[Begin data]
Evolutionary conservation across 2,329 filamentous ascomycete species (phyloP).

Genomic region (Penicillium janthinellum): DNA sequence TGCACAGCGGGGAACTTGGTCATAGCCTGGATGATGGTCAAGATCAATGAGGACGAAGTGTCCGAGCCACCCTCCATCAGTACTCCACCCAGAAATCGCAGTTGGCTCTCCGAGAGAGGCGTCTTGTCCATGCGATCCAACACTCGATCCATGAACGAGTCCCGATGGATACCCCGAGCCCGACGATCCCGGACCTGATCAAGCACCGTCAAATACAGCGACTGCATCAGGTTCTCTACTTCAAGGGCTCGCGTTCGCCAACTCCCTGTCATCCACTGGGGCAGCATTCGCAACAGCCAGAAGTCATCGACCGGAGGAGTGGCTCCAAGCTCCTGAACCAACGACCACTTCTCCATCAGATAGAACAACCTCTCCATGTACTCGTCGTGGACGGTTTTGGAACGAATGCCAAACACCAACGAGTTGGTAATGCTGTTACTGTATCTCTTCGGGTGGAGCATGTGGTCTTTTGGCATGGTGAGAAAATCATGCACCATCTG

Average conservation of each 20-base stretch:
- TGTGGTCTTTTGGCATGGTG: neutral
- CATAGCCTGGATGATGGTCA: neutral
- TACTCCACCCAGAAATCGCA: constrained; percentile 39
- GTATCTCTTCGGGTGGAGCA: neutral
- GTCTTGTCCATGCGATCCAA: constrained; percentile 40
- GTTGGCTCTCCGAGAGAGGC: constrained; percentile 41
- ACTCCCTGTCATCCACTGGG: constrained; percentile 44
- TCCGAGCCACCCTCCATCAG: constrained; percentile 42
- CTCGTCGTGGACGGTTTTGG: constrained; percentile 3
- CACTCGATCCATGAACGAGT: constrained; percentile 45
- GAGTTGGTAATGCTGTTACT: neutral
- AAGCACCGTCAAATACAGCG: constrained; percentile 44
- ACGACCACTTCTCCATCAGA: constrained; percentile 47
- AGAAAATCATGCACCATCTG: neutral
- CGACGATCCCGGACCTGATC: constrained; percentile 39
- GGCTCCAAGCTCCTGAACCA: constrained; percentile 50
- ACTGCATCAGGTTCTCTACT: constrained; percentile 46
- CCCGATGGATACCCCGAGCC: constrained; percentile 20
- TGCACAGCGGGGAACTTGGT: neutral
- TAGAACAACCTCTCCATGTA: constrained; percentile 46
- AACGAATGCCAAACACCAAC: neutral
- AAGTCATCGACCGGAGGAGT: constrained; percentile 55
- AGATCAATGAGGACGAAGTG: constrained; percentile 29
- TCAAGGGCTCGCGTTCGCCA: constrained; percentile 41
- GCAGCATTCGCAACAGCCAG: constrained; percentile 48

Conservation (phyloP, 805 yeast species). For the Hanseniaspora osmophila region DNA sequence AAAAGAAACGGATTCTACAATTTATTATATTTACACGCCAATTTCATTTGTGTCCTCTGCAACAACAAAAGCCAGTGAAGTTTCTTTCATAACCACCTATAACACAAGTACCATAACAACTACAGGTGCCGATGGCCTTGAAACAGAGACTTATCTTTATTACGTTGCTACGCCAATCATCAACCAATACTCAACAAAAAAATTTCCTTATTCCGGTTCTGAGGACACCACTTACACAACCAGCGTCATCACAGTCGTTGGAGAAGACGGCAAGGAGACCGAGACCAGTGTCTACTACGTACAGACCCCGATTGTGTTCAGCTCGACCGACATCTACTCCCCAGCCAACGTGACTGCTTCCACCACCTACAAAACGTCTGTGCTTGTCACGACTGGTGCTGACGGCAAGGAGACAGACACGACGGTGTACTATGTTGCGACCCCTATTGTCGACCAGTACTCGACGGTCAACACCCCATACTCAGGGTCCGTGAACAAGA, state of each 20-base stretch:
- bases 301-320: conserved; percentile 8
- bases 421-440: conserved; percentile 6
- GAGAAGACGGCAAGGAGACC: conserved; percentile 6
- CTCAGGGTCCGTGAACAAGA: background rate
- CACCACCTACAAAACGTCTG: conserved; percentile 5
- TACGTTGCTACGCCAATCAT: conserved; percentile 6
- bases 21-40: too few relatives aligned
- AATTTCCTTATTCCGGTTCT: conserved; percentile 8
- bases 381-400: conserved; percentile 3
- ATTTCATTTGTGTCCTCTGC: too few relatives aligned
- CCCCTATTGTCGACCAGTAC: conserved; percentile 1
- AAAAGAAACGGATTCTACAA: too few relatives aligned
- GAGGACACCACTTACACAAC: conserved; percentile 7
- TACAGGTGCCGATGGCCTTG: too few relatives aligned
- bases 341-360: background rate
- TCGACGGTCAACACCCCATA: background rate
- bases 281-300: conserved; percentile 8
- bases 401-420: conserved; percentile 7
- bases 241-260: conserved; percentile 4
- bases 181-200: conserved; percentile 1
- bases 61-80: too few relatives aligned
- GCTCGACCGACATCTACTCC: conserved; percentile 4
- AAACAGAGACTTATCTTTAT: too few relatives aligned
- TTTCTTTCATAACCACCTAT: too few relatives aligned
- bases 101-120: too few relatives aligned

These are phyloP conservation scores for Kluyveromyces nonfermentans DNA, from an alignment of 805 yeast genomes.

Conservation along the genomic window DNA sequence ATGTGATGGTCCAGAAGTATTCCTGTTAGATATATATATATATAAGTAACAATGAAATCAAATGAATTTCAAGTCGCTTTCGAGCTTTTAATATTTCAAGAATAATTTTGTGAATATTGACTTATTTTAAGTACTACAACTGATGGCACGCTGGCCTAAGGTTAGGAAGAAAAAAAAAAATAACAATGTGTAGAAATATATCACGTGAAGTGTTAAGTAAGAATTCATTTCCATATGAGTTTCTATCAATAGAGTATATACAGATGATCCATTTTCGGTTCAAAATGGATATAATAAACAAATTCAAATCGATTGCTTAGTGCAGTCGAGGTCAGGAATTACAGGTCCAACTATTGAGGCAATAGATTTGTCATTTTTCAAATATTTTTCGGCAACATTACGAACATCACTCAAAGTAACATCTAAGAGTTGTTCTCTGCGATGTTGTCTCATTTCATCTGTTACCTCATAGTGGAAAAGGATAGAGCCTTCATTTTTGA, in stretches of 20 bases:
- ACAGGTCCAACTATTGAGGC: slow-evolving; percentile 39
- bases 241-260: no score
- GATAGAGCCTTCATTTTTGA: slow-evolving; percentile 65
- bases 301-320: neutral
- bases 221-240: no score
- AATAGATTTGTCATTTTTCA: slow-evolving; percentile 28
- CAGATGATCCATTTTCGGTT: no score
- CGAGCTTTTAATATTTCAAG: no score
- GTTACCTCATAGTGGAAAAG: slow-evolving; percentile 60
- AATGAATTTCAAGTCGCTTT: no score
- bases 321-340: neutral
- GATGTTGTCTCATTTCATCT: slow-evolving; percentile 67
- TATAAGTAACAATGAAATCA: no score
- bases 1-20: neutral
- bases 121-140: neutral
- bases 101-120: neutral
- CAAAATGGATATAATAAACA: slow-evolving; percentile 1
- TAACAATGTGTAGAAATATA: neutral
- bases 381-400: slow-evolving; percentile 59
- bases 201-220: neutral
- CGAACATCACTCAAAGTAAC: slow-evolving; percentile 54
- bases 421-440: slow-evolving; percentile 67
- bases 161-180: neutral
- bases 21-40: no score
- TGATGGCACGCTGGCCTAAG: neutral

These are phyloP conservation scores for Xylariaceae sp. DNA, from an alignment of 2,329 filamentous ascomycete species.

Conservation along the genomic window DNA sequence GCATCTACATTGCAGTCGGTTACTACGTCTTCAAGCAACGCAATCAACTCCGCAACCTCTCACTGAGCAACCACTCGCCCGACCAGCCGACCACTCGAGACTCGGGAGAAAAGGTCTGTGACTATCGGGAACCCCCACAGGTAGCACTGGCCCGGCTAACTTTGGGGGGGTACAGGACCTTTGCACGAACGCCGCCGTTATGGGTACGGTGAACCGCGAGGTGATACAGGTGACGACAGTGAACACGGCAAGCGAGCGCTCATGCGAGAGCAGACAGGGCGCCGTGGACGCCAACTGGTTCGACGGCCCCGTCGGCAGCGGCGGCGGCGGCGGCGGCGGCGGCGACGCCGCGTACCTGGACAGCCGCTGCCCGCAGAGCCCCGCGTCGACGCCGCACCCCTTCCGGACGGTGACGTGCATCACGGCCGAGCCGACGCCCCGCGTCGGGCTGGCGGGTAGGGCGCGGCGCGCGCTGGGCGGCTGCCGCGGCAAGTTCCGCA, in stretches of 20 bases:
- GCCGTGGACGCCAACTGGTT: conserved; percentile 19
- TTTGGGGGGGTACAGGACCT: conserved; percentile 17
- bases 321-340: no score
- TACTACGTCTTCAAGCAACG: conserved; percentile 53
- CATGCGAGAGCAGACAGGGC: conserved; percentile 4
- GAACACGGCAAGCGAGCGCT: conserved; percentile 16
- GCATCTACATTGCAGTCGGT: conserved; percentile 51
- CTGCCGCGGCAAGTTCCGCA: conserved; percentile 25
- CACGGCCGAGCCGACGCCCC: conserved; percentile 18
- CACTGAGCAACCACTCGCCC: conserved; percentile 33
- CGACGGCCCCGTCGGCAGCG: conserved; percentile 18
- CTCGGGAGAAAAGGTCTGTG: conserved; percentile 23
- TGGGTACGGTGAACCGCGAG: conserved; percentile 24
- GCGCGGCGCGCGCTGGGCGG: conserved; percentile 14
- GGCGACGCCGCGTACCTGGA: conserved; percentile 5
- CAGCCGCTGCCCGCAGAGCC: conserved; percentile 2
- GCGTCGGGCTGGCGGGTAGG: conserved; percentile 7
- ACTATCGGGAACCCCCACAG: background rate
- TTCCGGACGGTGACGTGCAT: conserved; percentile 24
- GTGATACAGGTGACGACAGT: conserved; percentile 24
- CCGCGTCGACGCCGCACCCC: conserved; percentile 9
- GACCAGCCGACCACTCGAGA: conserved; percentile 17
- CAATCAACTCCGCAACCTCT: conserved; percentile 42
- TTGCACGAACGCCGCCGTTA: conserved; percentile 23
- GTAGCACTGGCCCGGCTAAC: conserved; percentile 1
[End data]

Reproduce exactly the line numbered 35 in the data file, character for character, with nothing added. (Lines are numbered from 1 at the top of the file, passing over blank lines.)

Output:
- TACGTTGCTACGCCAATCAT: conserved; percentile 6